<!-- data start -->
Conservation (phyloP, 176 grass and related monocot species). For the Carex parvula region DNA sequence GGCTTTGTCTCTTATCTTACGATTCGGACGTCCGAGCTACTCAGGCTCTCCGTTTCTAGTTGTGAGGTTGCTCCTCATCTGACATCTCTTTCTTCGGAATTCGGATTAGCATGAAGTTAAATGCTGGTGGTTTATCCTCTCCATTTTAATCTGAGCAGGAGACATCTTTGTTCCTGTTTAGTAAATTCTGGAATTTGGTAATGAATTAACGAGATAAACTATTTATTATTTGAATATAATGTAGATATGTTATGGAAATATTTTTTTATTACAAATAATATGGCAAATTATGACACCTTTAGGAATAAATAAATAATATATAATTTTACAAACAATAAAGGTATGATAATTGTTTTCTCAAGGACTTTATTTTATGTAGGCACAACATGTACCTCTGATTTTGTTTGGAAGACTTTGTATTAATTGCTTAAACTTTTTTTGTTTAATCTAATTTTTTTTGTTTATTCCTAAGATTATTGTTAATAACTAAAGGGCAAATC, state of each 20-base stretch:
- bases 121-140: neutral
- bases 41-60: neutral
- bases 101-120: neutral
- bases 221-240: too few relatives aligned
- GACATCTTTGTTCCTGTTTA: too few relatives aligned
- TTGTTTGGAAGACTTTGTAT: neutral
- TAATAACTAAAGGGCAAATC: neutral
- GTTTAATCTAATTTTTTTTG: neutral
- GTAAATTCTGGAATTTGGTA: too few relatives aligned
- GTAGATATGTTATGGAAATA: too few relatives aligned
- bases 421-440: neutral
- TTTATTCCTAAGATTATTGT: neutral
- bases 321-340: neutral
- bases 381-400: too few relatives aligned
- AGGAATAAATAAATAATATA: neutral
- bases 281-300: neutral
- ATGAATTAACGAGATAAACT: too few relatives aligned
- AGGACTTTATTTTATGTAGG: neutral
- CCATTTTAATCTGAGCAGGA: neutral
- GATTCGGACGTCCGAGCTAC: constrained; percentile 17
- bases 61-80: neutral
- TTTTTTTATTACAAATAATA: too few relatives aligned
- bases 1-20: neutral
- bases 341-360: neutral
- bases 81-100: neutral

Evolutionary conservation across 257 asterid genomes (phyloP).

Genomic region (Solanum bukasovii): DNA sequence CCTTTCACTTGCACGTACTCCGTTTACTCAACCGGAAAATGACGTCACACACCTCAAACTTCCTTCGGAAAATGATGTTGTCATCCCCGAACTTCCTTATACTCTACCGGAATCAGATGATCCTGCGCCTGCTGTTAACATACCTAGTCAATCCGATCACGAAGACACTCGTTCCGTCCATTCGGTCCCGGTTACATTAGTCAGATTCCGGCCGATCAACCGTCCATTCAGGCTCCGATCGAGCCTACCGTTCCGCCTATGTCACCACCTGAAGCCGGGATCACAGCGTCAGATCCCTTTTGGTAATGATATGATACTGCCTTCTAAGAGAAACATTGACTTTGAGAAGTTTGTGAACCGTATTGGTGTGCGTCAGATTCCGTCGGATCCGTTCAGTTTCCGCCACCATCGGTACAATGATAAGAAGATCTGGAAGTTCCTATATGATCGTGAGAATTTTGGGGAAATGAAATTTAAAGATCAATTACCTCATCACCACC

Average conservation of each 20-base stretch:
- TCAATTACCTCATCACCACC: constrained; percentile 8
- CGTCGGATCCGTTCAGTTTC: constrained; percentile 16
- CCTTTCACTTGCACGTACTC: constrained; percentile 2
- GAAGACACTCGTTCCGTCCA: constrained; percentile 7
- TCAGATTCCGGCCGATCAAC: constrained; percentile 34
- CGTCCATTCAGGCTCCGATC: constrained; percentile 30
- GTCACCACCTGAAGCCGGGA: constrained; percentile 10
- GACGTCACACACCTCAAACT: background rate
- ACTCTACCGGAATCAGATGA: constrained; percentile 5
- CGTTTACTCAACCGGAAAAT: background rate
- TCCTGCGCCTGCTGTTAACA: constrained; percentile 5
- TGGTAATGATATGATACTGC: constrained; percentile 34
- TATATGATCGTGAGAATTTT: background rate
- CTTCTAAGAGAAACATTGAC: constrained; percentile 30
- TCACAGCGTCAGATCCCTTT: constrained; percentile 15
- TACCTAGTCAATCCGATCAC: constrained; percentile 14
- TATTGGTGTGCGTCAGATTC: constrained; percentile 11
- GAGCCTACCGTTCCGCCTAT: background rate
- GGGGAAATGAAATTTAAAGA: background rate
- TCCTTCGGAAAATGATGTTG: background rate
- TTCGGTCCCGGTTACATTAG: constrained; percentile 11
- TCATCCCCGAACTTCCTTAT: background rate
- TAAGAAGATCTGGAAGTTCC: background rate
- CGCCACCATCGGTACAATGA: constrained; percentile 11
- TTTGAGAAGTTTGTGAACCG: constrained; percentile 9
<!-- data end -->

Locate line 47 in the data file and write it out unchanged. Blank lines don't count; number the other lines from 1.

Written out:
- GAGCCTACCGTTCCGCCTAT: background rate